A writing update is at the end of this post. But first, a (long-winded?) book review!:
A couple days ago I finished reading Marguerite Kaye’s latest novel, The Lady Who Broke the Rules. This is the third installment in a series Harlequin/Mills&Boon is doing along the idea of a Regency “Upstairs, Downstairs,” or “Downton Abbey,” where the adventures, heartaches, scandals, and triumphs of both the upstairs nobility and their downstairs employees of Castonbury Park are explored. Each book is written by a different author, an interesting endeavor where we can see different viewpoints on the same subject. There will be eight books in all in the Castonbury Park series, the final one coming out in the UK in March 2013.
At first, I was going to hurry and read the first two books in the series, which are available in e-book format in the US, but won’t be out in paper until November. I decided, however, that this would be a good opportunity to test how well the books stand alone. The answer to that is: very well. I was not confused in the least. The stage was set so well in this book that it could easily stand alone (but there is an over-arching plot-line that connects all the books together, and this was handled in what I thought was an expert way in this book; I was not confused by the fact I hadn’t read the others, but my curiosity is very piqued, and so I feel I must go back and read the first two!).
If anyone follows my reviews, they will know that I don’t often give 5 star reviews. 5 stars to me means that the book/story/movie really had something special about it. Let’s get back to that later, though.
Kate, the heroine of this tale, is not your average Regency heroine, in that, as the title states, she breaks the rules. Her reputation is, she thinks, in shambles thanks to events and people in her past, so she goes forth and does what is in her heart. This doesn’t mean she doesn’t care what people think about her; I think she cares a great deal, and is hurt by this, but she doesn’t let it control her life to the extent that she is a complete shut-away and does whatever is asked of her in order to gain approval. She is her own person. I found Kate to be very much a multi-dimensional character, and I found her to be very refreshing.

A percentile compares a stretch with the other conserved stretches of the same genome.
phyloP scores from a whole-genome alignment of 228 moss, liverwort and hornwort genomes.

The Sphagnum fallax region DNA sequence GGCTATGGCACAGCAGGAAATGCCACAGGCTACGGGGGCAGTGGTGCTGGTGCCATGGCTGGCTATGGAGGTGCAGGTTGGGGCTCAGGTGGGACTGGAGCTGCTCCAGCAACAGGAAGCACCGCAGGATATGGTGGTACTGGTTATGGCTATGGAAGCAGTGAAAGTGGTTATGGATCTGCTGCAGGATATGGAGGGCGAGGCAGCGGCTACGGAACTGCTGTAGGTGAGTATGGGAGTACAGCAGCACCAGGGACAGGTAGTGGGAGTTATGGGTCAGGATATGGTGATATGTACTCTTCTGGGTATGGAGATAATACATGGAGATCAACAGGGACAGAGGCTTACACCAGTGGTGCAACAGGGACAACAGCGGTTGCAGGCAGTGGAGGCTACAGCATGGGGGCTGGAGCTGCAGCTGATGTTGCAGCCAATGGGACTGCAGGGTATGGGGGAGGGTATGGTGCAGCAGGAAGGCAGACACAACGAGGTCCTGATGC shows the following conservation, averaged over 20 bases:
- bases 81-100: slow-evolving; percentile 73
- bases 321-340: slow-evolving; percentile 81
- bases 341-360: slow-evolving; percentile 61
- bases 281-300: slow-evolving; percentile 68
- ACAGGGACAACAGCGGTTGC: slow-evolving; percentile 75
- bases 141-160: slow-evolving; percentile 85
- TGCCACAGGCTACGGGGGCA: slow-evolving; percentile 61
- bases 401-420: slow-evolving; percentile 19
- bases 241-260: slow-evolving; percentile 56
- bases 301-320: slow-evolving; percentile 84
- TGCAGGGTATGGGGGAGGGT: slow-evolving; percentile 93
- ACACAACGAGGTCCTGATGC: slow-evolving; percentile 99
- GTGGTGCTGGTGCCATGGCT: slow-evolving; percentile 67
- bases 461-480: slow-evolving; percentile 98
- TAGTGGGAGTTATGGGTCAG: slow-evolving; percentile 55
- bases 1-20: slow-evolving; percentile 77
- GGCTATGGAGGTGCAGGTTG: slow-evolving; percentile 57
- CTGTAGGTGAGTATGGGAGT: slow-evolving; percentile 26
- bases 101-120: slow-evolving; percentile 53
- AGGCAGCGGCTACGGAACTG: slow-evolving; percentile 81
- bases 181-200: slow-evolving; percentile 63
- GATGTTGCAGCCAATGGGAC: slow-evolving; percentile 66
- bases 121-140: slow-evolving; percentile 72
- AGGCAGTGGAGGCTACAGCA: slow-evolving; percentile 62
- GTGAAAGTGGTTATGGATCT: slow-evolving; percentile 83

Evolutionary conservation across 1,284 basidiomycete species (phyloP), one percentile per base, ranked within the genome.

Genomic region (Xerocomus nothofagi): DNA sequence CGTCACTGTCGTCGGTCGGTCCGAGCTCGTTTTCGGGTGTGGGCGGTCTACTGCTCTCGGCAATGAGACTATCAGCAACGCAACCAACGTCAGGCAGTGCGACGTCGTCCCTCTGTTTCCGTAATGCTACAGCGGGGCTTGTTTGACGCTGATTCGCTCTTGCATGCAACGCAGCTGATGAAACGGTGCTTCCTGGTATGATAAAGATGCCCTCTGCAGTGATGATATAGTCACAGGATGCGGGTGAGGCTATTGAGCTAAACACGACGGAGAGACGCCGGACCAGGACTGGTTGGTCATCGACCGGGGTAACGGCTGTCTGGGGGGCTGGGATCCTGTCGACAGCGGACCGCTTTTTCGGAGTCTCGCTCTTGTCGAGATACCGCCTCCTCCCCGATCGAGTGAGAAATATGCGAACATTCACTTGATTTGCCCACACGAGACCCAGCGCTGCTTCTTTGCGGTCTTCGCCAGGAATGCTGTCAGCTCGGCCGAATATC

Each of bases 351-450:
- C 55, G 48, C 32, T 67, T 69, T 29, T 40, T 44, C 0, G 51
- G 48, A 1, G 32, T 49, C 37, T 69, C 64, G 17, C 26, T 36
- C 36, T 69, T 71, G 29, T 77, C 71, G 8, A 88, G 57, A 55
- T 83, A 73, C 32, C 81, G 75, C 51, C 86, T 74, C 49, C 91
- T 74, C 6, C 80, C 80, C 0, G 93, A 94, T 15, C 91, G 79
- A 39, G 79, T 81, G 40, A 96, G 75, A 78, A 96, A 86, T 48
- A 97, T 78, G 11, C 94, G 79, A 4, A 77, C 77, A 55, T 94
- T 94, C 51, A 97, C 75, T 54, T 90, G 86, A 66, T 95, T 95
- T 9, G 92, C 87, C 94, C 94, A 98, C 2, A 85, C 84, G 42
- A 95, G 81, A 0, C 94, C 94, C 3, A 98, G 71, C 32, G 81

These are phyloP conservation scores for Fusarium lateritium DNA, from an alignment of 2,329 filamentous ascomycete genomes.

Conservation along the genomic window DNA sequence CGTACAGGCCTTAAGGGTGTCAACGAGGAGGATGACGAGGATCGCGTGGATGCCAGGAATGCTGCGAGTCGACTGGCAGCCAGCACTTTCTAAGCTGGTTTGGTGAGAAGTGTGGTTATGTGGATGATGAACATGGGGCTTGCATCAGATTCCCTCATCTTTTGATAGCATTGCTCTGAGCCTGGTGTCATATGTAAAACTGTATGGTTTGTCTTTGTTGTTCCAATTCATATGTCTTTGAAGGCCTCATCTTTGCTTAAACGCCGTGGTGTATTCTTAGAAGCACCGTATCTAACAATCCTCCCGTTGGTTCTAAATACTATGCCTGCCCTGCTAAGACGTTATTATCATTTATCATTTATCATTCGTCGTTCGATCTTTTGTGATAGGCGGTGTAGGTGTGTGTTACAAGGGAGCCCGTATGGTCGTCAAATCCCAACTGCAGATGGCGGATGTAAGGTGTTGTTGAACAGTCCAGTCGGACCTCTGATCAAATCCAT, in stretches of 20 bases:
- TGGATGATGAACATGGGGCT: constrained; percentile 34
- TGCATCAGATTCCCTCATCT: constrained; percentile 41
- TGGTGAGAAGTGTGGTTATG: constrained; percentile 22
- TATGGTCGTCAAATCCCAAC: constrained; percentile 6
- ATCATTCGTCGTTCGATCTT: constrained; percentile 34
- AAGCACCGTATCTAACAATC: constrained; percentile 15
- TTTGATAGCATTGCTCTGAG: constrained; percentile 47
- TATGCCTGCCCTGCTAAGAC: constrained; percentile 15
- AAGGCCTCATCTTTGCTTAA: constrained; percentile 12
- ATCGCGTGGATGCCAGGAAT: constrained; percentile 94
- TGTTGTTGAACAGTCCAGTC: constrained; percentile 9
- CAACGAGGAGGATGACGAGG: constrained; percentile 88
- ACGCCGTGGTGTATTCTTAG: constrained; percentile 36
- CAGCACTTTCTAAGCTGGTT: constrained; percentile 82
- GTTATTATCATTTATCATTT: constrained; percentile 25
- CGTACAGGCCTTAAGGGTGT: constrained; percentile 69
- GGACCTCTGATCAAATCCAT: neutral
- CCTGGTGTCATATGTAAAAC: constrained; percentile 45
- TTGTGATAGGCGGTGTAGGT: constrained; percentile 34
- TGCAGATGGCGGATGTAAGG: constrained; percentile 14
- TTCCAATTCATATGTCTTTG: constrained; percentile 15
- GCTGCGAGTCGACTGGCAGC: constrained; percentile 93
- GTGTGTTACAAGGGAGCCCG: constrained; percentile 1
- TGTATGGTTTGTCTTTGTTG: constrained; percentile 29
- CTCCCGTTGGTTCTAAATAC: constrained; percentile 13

Virgil is our hero, and he is a freed African American slave with a painful past. One of my favorite things about this book is how yes, of course this guy has baggage and pain from his past, and he has some issues he needs to move past, but the story doesn’t just linger on this in order to have the reader feel sympathy. Virgil is a strong character. He has moved beyond slavery to become a powerful businessman who uses his influence and money to help others. He’s a genuinely good person who doesn’t whine about his past.
The love story is, once again, refreshing. We have a white English woman and an African American man, but this is not a story merely about racial difficulties. It’s about overcoming obstacles in the past to find true love and happiness in the future. I found the descriptions of the characters to be sensual and “enough.” I felt like I was there; there were just enough details to know what these people looked like, and enough sensations to really be there in the story, but the balance was so carefully kept; I didn’t feel like someone was being described to me, like I was on the outside. Detail came out through action, as characters noticed things, which kept me fully engaged, almost like watching a movie.